Barcia clearly loved the track in Phoenix. He was whipping it everywhere and was riding so loose that I considered him sketchy at times when clearly he was riding with 100% confidence and fluidity. Much like Ryan Dungey at Phoenix last year, Barcia dismissed the battling and pulled the holeshot and simply checked out. Impressive.
Barcia did at round two what everyone felt was inevitable at some point during the year.
Ryan Villopoto once again did not put on the aggressive and dominating ride we have come to expect, nor seen, since Heat 1 in Anaheim. From the start of the night, beginning with the awkward looking number-one plate with no red background, RV is forced to battle back from a rough starts and work his way through the pack. He had a soil sample, some close calls and in the end made it happen well enough, to work into second place. Not what he wanted but a big step toward that end. He made passes that many were unable to and that is just the result of his insistency on moving forward with force and not waiting for positions to be made available to him.
Millsaps did what we've come to expect of him this season (har). To ride fast, consistently and determined to finish 3rd and retains the points lead. Yes people, this is indeed a new breed of Millsaps and I am really happy to see it.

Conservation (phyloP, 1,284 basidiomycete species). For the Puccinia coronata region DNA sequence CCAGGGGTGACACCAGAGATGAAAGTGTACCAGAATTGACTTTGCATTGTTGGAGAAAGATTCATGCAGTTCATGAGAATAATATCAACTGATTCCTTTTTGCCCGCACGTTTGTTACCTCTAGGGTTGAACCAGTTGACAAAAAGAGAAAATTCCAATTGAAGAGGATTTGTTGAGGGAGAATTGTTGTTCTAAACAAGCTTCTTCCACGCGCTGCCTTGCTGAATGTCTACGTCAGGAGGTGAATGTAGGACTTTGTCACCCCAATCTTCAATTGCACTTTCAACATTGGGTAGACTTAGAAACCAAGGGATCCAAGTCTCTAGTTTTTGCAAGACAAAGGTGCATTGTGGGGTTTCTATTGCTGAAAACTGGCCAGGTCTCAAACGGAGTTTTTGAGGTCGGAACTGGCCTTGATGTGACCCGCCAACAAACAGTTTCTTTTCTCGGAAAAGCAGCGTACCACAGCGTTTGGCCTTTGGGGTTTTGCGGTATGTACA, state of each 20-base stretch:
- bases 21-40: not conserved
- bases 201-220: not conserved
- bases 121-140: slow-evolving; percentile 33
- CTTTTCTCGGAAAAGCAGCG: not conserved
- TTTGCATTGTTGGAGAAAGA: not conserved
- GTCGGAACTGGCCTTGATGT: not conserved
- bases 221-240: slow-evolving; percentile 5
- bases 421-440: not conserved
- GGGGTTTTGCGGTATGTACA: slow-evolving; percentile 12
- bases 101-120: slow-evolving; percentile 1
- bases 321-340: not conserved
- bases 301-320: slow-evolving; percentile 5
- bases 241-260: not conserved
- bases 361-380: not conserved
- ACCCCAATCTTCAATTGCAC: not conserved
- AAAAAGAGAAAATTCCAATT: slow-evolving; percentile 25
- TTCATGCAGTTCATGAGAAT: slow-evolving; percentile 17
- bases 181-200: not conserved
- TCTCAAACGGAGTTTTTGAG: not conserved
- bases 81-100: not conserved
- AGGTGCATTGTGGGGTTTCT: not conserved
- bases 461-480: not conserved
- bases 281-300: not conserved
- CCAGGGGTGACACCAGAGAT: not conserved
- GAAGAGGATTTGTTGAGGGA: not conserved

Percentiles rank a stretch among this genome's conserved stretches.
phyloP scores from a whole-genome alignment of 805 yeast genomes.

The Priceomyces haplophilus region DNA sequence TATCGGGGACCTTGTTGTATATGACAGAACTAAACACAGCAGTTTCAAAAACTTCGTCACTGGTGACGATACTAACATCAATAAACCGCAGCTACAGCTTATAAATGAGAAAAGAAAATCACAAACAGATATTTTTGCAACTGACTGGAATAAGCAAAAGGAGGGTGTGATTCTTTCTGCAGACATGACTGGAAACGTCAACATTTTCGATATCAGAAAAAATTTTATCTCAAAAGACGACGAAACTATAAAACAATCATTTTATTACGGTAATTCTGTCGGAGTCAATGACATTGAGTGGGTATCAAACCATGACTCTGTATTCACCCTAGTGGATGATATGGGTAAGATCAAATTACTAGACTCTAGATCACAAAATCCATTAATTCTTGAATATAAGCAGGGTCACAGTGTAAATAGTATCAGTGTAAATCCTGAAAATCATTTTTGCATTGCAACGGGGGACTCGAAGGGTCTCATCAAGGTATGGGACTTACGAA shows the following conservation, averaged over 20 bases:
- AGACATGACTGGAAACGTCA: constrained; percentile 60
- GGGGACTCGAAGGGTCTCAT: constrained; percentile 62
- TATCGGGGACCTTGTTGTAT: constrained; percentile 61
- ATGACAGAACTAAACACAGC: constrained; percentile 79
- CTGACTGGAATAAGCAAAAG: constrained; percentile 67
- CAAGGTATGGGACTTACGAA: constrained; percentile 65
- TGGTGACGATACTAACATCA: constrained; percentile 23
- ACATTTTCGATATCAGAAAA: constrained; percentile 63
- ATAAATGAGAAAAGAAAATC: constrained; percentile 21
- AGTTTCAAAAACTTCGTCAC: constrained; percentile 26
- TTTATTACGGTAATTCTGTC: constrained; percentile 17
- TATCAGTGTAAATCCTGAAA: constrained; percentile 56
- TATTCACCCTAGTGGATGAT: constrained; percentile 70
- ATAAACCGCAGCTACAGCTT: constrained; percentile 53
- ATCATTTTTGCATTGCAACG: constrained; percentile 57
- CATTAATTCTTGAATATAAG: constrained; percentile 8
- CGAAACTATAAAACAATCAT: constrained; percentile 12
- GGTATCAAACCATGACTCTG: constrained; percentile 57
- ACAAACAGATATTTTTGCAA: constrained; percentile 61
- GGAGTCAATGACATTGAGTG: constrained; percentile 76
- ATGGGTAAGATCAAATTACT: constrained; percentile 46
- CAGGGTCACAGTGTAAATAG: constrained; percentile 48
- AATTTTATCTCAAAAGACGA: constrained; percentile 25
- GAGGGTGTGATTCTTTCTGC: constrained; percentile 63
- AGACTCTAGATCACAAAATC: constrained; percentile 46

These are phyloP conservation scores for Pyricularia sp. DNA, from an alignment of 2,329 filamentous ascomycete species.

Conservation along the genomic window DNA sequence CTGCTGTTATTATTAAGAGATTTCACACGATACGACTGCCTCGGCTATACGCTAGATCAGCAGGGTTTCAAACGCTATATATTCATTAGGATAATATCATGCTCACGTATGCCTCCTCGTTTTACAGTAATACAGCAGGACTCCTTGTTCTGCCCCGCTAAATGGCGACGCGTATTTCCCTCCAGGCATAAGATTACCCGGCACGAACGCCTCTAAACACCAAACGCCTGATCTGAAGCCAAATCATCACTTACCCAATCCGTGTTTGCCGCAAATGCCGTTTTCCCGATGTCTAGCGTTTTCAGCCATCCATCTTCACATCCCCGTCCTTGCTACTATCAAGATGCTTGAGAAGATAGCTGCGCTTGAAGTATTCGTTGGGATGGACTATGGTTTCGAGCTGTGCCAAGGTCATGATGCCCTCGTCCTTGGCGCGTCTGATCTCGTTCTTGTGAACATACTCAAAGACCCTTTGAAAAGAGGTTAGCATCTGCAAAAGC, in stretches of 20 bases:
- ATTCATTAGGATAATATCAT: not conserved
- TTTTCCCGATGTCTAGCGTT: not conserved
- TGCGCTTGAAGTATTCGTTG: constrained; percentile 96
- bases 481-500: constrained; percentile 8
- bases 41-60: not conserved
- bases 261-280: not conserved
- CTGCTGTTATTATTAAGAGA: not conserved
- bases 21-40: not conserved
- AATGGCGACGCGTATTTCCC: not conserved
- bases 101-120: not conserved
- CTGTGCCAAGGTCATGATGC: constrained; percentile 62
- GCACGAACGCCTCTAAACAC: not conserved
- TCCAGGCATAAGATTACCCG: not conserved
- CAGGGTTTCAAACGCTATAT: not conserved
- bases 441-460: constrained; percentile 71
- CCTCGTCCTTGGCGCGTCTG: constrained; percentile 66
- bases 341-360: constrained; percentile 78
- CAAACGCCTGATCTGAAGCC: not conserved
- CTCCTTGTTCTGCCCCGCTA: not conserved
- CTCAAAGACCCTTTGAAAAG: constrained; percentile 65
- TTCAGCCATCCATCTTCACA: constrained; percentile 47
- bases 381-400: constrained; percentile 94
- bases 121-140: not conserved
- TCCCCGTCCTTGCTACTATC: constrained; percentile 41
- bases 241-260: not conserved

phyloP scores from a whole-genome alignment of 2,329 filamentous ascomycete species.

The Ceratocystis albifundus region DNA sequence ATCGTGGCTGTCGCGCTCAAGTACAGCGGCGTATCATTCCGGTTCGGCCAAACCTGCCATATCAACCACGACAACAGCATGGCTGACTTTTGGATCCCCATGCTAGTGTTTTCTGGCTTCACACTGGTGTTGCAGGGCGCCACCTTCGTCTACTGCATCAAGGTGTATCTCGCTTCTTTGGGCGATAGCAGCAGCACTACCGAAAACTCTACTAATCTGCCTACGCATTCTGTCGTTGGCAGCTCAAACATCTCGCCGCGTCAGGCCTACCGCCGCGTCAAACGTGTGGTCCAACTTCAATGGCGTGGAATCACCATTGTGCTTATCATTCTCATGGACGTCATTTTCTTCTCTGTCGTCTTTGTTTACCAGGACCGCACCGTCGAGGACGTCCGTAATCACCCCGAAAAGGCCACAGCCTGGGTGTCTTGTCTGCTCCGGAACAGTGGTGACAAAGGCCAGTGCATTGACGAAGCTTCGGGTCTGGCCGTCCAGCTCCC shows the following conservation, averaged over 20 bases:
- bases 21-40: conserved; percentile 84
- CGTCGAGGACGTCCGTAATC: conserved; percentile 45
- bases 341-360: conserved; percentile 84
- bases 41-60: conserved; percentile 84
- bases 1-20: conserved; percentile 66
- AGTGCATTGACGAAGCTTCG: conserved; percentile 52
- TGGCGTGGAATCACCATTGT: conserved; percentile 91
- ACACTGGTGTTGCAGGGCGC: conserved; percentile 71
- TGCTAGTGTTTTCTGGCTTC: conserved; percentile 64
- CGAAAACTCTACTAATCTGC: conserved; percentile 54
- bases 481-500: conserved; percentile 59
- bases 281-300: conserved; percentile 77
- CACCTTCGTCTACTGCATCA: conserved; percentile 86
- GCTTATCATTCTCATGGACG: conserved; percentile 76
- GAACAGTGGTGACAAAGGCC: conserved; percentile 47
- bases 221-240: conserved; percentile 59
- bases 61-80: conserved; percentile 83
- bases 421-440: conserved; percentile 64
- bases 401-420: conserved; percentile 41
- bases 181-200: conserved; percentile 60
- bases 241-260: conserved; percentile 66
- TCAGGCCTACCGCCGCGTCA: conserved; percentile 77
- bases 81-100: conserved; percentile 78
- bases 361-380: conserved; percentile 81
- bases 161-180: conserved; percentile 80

Chad Reed finishes 4th again and looked more uncomfortable than he did at Anaheim One. He is clearly not happy, nor comfortable, with the current setup of his new bike. Watching him ride, he appears to be riding further back on the bike than I can ever remember. That’s not standard Chad Reed positioning. He’s a front end rider who needs to trust the feel he’s getting from the bike and in my opinion, that is what is missing. He doesn’t trust the front of the bike right now and without that trust, you can’t be nearly as aggressive with the track or assertive with your opponents.
Compounding the discomfort on the bike is the fact that so many of his main competition have been faltering and he simply can’t take full advantage of their miscues due to his setup issues. I mean, he’s 4th again, sitting 4th in points, only 3 points out of second in points and he’s no where near the comfort he had last year or even in 2011. I hope they find a solution and get Chad and the bike “clicking” again because his discouragement is only going to grow as the typical contenders begin to filter out the miscues that have been ailing them.
Maybe I'm way off base but to me it looks like Chad doesn't trust the "fore-portion" of his new bike yet.